I fell in love with the lovely work of artist Leslie Schomp at first sight. I met her work for the first time at the opening of an exhibit we both had work at in Massachusetts a few years back. Her pieces were 2 small scale embroidered portraits, one a self-portrait, one a portrait of her son, both embroidered beautifully and painstakingly from hair. They sucked me in with their muted palette, their uneven texture, their thin strands, their beauty, and their presentation. Since then I have yet to see Leslie’s work in person again but have made every attempt to see her work however I can. Sadly, she does not have a website so I do not get to see enough of it. Therefore- all of you are in for a huge treat in discovering a new and talented artist.
Get ready to be truly inspired.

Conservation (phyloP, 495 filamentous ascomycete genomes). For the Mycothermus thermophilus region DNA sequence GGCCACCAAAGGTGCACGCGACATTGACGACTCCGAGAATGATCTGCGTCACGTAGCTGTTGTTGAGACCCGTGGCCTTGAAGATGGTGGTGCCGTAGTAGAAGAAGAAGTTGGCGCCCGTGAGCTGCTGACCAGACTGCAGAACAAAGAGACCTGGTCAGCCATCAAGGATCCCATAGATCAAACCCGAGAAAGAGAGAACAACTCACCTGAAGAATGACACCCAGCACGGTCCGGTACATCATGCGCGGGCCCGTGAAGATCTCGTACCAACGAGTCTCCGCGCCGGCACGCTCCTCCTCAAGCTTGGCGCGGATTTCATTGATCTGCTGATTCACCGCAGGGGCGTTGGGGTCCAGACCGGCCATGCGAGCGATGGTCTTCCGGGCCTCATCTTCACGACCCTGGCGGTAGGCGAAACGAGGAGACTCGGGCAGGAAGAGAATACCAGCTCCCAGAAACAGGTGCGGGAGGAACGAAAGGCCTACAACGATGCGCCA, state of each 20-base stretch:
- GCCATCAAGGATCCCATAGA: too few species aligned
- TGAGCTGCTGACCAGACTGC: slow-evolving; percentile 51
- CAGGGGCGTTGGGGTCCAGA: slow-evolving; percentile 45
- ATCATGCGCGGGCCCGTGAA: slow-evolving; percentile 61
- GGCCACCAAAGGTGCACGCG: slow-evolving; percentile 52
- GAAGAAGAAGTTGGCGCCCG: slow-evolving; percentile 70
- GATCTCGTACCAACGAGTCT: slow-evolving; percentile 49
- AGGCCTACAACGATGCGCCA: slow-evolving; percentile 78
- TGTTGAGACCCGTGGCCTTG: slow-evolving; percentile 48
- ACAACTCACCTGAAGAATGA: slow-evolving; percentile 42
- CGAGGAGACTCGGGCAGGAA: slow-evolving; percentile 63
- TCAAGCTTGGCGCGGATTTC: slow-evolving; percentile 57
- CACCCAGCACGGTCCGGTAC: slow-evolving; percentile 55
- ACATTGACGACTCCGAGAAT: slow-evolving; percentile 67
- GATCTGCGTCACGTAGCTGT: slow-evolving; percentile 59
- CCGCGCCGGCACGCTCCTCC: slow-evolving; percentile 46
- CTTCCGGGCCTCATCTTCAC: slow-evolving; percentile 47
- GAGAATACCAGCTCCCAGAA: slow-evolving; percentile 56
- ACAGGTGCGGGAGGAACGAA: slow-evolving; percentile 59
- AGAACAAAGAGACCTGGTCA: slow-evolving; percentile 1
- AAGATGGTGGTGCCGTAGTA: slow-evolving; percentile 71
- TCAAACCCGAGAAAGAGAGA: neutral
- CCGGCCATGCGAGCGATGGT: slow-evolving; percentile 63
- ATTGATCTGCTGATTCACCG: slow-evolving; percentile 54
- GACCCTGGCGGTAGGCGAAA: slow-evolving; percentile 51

Where do you live? Does this affect your work?
I just moved to a rural town outside of Worcester, MA. I have lived all over, Ireland, Florida, Boston, Worcester. Although I was born in Florida, I spent 11 years of my childhood in rural Ireland. This has most affected my work. I gravitate toward grey, black , white muted color schemes. Ireland has a rich history so my love of antiques and stories from the past came at an early age. Where I live now feels a little like my childhood. I have an amazing view of mountains and trees. I have a child who is about to start school so I think I’ll definitely be staying put for a long time now.
How did you begin to embroider?
I began to embroider, knit and sew as a child in Ireland. I went to an all-girl’s convent school and was taught the basics by the nuns there. We did patchwork quilting, knit, and embroidered linens and pillowcases. I remember also embroidering pictures as gifts. In some ways I am trained. However, I moved to Florida at age fourteen and from there taught myself.